Chess can be beautiful

Richard Shumack reflects on The Queen’s Gambit, and the moral beauty of chess.

Thanks to Netflix’s The Queen’s Gambit and COVID, chess is back.

I’m a mediocre player, but there’s so much I love about chess. I love losing at wine-and-chess nights with friends. I love the aesthetic possibilities of the board and pieces. I love that the number of possible moves is something like the number of visible particles in the universe. I love Chess, the Musical. I love The Queen’s Gambit (twice so far) and agree with Beth Harmon that “Chess can be beautiful”.

Benjamin Franklin believed chess was morally beautiful too:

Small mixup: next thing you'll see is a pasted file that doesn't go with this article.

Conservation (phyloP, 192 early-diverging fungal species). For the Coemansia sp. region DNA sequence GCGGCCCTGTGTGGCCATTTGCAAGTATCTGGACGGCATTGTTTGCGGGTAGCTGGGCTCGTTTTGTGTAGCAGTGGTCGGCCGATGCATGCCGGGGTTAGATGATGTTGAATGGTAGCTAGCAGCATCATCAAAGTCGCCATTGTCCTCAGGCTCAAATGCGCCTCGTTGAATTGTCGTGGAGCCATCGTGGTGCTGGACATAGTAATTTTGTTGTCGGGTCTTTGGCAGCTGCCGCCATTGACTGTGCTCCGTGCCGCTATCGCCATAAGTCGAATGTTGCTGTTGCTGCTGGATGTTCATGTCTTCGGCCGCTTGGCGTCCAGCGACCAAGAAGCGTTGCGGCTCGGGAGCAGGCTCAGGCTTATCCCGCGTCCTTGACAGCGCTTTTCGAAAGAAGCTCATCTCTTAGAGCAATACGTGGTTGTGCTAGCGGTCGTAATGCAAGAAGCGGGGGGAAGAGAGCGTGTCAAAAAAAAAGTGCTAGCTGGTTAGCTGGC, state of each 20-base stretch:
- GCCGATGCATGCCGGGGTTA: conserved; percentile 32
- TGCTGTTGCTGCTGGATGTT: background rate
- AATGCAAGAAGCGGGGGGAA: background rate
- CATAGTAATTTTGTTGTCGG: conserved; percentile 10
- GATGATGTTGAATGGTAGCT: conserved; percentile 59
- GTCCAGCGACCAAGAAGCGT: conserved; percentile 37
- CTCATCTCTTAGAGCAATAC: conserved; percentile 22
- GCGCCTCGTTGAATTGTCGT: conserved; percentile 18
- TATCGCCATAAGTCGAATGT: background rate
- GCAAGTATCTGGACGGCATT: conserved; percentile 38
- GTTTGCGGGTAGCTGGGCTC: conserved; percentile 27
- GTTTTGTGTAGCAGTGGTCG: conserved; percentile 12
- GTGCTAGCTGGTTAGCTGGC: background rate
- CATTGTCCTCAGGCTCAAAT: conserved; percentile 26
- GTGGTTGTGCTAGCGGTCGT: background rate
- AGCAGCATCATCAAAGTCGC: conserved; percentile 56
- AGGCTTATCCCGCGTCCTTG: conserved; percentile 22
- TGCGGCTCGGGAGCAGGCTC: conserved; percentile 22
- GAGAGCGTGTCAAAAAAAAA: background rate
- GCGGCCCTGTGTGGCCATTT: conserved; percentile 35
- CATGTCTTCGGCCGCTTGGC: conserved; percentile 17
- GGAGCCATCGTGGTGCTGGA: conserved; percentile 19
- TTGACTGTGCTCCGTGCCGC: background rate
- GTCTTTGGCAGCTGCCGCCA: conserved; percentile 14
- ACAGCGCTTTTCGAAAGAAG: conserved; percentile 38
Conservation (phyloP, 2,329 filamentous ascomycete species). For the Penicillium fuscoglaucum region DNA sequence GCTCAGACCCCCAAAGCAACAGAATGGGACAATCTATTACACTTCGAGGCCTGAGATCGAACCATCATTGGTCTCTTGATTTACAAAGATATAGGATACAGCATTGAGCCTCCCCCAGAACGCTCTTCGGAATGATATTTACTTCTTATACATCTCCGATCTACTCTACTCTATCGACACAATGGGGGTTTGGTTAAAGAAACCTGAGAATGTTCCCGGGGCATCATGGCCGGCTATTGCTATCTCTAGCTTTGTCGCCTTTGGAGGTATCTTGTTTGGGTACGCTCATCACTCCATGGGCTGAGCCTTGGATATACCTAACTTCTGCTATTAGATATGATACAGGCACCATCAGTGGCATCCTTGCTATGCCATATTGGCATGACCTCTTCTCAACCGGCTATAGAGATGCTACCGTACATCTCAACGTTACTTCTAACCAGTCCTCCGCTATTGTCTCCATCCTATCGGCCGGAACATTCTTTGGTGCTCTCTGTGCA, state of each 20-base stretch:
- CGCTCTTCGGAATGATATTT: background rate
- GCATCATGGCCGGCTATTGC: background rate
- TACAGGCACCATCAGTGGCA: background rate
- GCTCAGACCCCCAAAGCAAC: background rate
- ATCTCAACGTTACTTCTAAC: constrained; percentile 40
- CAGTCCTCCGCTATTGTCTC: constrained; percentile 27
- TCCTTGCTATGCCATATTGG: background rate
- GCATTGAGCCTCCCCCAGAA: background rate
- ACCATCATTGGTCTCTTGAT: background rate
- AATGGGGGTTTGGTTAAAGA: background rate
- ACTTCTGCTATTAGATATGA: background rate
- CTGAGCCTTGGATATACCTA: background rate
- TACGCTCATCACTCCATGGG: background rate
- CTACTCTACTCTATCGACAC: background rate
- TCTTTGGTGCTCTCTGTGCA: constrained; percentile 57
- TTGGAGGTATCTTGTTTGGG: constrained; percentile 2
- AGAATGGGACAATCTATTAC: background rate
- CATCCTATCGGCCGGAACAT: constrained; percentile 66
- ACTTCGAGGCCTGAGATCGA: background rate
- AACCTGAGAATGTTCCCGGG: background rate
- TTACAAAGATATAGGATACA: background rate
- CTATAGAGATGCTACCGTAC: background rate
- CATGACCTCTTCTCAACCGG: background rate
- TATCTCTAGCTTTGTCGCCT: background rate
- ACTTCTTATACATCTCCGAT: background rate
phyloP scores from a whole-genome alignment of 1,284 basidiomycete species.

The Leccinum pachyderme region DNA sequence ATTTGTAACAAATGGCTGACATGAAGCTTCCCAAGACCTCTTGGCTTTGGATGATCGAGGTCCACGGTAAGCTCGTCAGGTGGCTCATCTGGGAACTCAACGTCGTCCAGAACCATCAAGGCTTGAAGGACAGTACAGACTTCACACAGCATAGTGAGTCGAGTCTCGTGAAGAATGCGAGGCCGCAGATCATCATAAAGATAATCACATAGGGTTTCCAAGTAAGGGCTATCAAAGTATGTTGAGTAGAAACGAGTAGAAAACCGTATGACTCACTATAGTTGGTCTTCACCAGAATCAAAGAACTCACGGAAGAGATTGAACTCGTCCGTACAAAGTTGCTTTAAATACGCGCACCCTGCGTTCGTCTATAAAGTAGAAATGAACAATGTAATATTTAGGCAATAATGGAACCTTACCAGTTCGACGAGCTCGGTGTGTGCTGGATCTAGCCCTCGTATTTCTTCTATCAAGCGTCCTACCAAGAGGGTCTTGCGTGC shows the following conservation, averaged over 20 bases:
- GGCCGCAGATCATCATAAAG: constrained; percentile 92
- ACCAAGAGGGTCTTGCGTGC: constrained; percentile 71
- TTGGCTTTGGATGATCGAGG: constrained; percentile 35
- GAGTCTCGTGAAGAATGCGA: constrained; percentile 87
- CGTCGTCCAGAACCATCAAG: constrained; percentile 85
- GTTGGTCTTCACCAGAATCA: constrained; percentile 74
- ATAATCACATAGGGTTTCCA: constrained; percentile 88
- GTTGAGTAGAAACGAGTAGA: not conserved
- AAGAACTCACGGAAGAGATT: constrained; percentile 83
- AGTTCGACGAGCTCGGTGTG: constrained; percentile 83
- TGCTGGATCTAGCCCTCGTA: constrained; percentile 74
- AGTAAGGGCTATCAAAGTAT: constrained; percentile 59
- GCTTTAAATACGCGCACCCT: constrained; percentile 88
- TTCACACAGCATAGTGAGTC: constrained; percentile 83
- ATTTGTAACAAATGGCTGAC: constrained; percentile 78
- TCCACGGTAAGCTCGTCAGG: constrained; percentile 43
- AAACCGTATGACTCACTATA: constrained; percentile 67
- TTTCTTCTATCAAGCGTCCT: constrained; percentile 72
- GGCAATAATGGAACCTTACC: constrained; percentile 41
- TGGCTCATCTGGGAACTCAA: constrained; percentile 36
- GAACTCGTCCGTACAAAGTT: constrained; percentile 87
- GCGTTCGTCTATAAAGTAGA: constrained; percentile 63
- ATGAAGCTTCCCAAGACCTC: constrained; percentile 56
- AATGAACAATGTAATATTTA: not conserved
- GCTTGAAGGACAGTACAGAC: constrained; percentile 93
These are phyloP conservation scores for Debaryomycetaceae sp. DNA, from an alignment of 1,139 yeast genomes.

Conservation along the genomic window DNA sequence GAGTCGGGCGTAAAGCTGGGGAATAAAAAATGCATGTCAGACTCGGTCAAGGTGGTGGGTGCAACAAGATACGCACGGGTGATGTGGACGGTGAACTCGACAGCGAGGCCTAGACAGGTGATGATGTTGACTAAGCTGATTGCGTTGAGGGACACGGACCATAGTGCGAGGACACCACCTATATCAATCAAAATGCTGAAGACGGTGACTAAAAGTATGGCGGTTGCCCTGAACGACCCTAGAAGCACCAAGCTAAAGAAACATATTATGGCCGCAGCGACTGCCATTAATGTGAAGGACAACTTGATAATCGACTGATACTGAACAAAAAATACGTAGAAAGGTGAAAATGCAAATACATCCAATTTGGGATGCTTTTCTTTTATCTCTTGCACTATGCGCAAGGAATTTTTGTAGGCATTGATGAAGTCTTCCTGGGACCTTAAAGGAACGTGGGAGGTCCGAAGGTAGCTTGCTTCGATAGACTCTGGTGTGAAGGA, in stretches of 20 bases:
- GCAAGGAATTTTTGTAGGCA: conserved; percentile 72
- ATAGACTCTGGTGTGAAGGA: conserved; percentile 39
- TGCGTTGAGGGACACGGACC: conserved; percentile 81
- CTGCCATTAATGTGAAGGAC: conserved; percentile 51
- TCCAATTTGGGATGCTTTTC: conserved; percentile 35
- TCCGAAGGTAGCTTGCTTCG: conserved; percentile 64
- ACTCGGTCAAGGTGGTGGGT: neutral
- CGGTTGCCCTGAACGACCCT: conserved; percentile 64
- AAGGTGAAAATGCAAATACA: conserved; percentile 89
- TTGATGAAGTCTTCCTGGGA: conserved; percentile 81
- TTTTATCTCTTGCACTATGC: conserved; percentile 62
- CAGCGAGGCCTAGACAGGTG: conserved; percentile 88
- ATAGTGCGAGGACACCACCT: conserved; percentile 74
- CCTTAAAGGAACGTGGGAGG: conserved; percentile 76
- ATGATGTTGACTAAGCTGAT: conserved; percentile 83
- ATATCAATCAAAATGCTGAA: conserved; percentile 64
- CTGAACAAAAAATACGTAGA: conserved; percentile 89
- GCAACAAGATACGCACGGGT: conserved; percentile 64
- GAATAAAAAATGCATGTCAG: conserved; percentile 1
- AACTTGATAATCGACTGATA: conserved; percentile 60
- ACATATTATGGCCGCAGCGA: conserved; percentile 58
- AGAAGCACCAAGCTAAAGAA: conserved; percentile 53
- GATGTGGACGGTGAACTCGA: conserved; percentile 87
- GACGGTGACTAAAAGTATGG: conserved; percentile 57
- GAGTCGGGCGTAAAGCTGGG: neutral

“Several very valuable qualities of the mind, useful in the course of human life, are to be acquired or strengthened by it, so as to become habits, ready on all occasions. For life is a kind of chess, in which we have often points to gain, and competitors or adversaries to contend with, and in which there is a vast variety of good and ill events, that are, in some degree, the effects of prudence or the want of it.”

I suppose many of us humans do treat life like a game to win – ideally fair and square as Franklin hoped. But, as Jesus once warned a litigious brother, life surely transcends an earthly game of winning and losing.

For all its beauty, chess remains adversarial. It suits Cold War stories because it is literally a war game. So, I’m glad I usually lose – it reminds me to look up and remember to enjoy my opponent.